Repurposing Fitbits To Track Improvement in Patient Care

A change in how nurses are assigned patients not only saved thousands of steps each shift but also led to a significant improvement in patient satisfaction on 17300 GYN oncology. When Martha Rahm came to the floor as clinical nurse manager in 2014, patient satisfaction scores were not where they should have been. “We were at 14.7 percent excellent for overall quality,” said Rahm, MBA, BSN, RN.

At the time, patient assignments were based on acuity, without consideration to location. A nurse could have patients at opposite ends of the floor. Two nurses could be assigned to separate patients in the same room. “When patients see a nurse, they sometimes make requests or have questions. If it is not your patient, you have to find their nurse,” said Rahm. “It was a lot of extra work for the nurses and it was confusing for the patients.”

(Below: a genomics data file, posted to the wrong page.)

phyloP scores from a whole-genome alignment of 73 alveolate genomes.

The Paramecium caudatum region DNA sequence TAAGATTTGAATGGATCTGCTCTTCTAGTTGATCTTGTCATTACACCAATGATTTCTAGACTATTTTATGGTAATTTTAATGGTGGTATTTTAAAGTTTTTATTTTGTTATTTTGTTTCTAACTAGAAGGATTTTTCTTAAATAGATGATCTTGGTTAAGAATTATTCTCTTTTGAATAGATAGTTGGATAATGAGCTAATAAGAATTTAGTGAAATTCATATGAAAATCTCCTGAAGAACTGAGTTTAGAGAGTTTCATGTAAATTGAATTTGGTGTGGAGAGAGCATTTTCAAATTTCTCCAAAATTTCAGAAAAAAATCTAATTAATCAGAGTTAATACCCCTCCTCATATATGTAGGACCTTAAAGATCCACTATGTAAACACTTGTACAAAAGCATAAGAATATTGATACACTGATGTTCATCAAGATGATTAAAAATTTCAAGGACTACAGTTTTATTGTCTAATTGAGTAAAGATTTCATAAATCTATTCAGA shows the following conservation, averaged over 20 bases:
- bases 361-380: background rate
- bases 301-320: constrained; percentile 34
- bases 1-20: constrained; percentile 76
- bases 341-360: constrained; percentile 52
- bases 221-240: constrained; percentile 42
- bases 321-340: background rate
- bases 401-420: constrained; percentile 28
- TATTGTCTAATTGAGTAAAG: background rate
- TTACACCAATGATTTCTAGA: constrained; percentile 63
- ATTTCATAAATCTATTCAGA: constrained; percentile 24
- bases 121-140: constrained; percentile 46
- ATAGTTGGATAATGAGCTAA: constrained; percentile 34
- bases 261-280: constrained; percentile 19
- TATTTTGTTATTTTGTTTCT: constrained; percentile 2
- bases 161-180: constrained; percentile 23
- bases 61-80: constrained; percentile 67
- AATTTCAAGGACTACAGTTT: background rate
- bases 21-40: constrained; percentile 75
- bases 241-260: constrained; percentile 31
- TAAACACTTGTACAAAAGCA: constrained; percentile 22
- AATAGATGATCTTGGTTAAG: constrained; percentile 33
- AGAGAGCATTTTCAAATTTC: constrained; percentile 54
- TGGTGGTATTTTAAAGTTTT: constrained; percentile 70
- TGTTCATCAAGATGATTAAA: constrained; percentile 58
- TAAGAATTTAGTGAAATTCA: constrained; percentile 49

In 2015, Rahm instituted two big changes – team nursing and geographical assignments. Two nurses and a patient care tech share responsibilities for eight patients. Assignments of those eight patients are based on location.

Nurses were skeptical. “We were afraid making an assignment based on the location of the patient on the floor would not give enough weight to how sick they were,” said Sarah Drake, BSN, RN.

To help her team see the difference, Rahm asked several nurses to count their steps using wearable activity trackers. Before team nursing and geographical assignments, they reported walking about 17,000 steps-per-shift. After the changes, the number of steps dropped to around 10,000 and patient satisfaction rose, as did teamwork scores.

In 2015, our overall quality scores reached 48.8 percent excellent.

Rahm reminds nurses their job is not a fitness program. “Our goal is to provide excellent patient care, do it efficiently and proactively and then we take care of ourselves,” Rahm said. “And it’s working.”

 

Tags: , ,

Category: About Us

About the Author ()

Barnes-Jewish Hospital at Washington University Medical Center is the largest hospital in Missouri and the largest private employer in the St. Louis region. An affiliated teaching hospital of Washington University School of Medicine, Barnes-Jewish Hospital has a 1,800 member medical staff with many who are recognized as "Best Doctors in America." They are supported by residents, interns and fellows, in addition to nurses, technicians and other health-care professionals.

Leave a Reply